So, I leave you with these thoughts. Food is not about perfection, and certainly developing an almost-perfect recipe can take a few rounds of experimenting. Surely I could come up with a true recipe for this scone if I tried another time, and maybe I will in a few weeks. For now, I hope you’ve enjoyed some food-for-thought.

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7 Responses to “Scoopin’ Scones”

  1. 1

    Lina — April 12, 2008 @ 3:29 pm Reply

    I love your blog! All of your food looks wonderful! Thanks for sharing!

  2. 2

    Patsyk — April 12, 2008 @ 7:10 pm Reply

    I love that you shared your whole experience with the recipe. And, it sounds like it was a success, just not in the shape a scone would normally be in. Nothing wrong with that as long as they tasted good!

  3. 3

    Kate — April 12, 2008 @ 8:24 pm Reply

    I’m sad you’re human. It is so much more fun to keep you up on my “Cara pedestal.” Meanwhile, I thought I was the only person in the world who used the word “boatloads” 😉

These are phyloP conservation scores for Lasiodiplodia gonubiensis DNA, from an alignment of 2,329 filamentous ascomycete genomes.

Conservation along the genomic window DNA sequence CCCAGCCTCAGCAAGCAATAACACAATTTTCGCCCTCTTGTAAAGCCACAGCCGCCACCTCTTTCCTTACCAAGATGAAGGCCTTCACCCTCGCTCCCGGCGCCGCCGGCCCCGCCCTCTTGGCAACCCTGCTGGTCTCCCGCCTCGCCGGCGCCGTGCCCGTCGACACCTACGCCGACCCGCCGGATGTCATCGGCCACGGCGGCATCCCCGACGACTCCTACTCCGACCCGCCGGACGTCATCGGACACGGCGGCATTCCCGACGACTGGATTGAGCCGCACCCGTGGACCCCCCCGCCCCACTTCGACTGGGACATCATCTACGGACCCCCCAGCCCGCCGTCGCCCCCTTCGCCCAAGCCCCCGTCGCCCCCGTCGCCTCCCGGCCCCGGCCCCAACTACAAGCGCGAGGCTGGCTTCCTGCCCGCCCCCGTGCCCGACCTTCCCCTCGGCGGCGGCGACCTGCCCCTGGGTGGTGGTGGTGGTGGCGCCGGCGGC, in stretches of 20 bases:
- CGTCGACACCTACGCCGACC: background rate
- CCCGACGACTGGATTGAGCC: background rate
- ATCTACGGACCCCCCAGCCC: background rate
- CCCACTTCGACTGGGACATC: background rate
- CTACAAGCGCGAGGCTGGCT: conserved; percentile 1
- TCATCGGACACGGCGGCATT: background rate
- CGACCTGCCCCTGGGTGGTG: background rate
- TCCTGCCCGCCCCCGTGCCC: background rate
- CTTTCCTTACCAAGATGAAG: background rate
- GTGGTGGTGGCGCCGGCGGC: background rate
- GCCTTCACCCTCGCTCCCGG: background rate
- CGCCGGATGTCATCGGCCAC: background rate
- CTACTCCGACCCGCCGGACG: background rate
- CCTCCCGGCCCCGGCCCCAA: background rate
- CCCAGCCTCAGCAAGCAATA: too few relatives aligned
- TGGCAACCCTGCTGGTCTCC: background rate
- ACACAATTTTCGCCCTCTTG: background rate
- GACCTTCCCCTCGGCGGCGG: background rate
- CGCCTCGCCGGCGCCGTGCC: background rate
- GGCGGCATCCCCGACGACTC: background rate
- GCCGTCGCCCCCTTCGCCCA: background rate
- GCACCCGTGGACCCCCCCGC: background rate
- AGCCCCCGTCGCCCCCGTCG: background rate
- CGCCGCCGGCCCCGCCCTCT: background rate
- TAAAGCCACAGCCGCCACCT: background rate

4. 4

    Arundathi — April 13, 2008 @ 10:37 am Reply

    Hi Cara – so excited to go through your blog for the T&C event. Your blog is lovely and there’s just so many recipes I want to try!

  5. 5

    Arundathi — April 14, 2008 @ 2:26 am Reply

    Hi Cara – wanted to respond about Curry Powder vs. Curry leaves. Its a bit detailed. There is no Indian version of curry powder – its a concept of mixing several different Indian spices together. When one uses curry powder in Indian cooking, everything pretty much tastes the same. Whereas, in India, we use blends of different spices to make the food. We have no such thing as curry powder here! Now the curry leaf is a seasoning that has nothing to do with curry powder. You cannot substitute it for curry powder, but you can omit it from recipes. It just contributes a mild flavor to the dish, which could easily be taken out. If you’d like to check it out, most Indian stores stock curry leaves. I’ve never seen them in the mainstream grocery stores. Sometimes, you could find a curry leaf powder in the Asian/International aisles of a natural foods store, maybe even a Whole Foods?More about it here

  6. 6

    Arundathi — April 14, 2008 @ 2:30 am Reply

    Hope that helps!

  7. 7

    gaga — April 14, 2008 @ 7:20 pm Reply

    Yum. That sounds like a great flavor combination that I never would have thought to put into a scone. Yay for creativity and experimentation!